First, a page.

Promoting improvements in policing to make everyone safer
Her Majesty’s Inspectorate of Constabulary (HMIC) independently assesses and reports on the efficiency and effectiveness of police forces and policing from the work of neighbourhood teams to serious crime and the fight against terrorism, in the public interest.
In preparing our reports, we ask the questions which citizens would ask, and publish the answers in accessible form, using our expertise to interpret the evidence and make recommendations for improvement. We provide authoritative information to allow the public to compare the performance of their force against others, and our evidence is used to drive improvements in the service to the public.
HMIC is independent of Government and the police:
- HM Inspectors of Constabulary are appointed by the Crown; they are not employees of the police service or government.
- HM Chief Inspector of Constabulary reports to the Home Secretary and Parliament on the efficiency and effectiveness of police forces in England and Wales.
- HM Inspectors of Constabulary may be called to give evidence before committees of Parliament, and must account for their actions to the public also through the media. As is the case with all public bodies, HM Inspectors of Constabulary are also susceptible to judicial review.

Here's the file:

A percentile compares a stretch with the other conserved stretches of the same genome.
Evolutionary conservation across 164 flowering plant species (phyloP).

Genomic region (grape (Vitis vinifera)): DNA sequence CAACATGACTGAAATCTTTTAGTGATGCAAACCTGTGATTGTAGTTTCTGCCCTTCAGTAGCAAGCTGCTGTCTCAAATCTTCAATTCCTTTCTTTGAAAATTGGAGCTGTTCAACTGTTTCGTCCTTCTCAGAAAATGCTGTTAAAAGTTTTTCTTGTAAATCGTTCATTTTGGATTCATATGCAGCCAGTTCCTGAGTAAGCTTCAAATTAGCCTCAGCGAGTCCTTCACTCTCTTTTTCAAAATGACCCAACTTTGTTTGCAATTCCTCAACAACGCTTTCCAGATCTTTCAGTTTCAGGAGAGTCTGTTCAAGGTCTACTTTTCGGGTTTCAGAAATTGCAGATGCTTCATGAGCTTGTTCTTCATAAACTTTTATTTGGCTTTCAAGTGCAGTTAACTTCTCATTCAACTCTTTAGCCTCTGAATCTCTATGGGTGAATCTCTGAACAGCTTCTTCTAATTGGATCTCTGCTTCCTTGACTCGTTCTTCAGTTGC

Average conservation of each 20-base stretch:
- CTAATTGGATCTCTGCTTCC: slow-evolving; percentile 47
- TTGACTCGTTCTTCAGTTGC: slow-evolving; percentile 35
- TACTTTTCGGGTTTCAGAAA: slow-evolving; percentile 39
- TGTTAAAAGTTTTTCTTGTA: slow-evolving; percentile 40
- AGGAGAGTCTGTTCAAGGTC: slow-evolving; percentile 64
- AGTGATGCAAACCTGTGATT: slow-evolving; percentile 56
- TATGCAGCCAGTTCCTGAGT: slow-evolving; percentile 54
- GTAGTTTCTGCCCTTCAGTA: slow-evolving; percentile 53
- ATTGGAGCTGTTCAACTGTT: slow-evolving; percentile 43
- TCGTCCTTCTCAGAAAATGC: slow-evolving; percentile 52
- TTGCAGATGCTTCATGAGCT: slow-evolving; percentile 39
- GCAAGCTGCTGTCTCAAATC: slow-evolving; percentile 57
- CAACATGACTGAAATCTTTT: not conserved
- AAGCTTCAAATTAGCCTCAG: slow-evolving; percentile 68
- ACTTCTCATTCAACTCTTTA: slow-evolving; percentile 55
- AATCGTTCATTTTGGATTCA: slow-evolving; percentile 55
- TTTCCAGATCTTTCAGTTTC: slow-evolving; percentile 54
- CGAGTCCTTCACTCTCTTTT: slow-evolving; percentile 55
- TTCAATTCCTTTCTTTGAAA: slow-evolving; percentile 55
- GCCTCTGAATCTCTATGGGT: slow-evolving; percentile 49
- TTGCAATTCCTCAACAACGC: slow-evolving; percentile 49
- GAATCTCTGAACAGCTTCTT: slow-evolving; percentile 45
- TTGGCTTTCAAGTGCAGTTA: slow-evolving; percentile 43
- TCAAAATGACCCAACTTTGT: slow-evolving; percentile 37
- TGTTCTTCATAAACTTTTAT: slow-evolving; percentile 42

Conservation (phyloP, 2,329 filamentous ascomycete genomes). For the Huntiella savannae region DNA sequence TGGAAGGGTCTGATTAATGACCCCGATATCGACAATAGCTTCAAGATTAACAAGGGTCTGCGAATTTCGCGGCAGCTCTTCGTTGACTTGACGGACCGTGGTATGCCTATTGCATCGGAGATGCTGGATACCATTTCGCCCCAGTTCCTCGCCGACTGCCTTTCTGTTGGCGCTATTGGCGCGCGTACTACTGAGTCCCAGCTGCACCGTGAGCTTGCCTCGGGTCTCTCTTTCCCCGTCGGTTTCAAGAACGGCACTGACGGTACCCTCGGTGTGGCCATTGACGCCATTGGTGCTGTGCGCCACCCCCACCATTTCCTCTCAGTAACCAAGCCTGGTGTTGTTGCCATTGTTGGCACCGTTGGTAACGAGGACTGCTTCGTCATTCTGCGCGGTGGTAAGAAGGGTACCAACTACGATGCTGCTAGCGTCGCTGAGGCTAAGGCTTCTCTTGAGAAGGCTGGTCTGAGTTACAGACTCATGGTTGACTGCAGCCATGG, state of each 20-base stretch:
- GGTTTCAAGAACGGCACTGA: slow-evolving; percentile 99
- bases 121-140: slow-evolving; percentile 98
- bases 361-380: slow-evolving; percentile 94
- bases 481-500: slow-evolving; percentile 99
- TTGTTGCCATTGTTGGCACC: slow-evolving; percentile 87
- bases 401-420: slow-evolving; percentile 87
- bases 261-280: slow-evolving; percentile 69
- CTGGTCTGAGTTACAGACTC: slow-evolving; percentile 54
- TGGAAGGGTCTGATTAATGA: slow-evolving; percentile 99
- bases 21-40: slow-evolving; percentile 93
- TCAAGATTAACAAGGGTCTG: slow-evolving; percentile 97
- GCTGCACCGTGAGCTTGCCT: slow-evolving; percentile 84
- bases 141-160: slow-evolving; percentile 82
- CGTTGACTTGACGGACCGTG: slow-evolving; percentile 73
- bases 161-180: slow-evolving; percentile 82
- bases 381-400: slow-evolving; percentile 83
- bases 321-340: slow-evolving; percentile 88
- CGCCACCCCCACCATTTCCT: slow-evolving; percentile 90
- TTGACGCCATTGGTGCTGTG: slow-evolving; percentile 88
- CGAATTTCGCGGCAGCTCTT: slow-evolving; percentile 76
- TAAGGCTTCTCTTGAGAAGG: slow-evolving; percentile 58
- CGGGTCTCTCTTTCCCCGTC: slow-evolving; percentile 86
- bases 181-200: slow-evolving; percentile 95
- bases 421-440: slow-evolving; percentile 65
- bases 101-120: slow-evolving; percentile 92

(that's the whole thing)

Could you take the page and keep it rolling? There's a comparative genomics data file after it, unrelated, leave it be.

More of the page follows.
- Although HMIC’s budget is set by the Government, and the inspection programme requires the Home Secretary’s approval, no Minister, police and crime commissioner or chief officer can interfere with the contents of an HMIC report or the judgment of HM Inspectors of Constabulary.
HMIC’s annual inspection programme is subject to the approval of the Home Secretary under the Police Act 1996.
The Home Secretary may also require HMIC to carry out further inspections, beyond the terms of the annual inspection programme. Police and crime commissioners may commission HMIC to do inspections in their force areas, although HMIC is not required to accept any such commission.
In devising its inspection programme for the Home Secretary’s approval, HMIC considers the risks to the public, service quality, public concerns, the operating environment, the effect which inspection may have on a force, and the benefits to the public of improvements which may follow inspection.
HMIC may also carry out inspections on its own initiative if it considers that the performance or circumstances of a force merit it.
HMIC is an inspectorate, not a regulator. Regulators have powers of intervention, direction and enforcement. Inspectorates have powers to secure information (including powers to enter police premises), but no powers to give orders for change. Recommendations are not orders.
It is for chief constables (whose operational independence is a cornerstone of British policing), police and crime commissioners (with powers to set local priorities and budgets) and, in extreme cases, the Home Secretary (who has ultimate democratic responsibility for policing) to take action as a result of HMIC’s recommendations.
Police and crime commissioners are required to publish their comments on each HMIC report within 56 days of its publication, and must include an explanation of the steps to be taken in response to each HMIC recommendation or an explanation why no action has been or is to be taken in that respect.
On our 150th anniversary in July 2006, a book charting the history of HMIC was produced.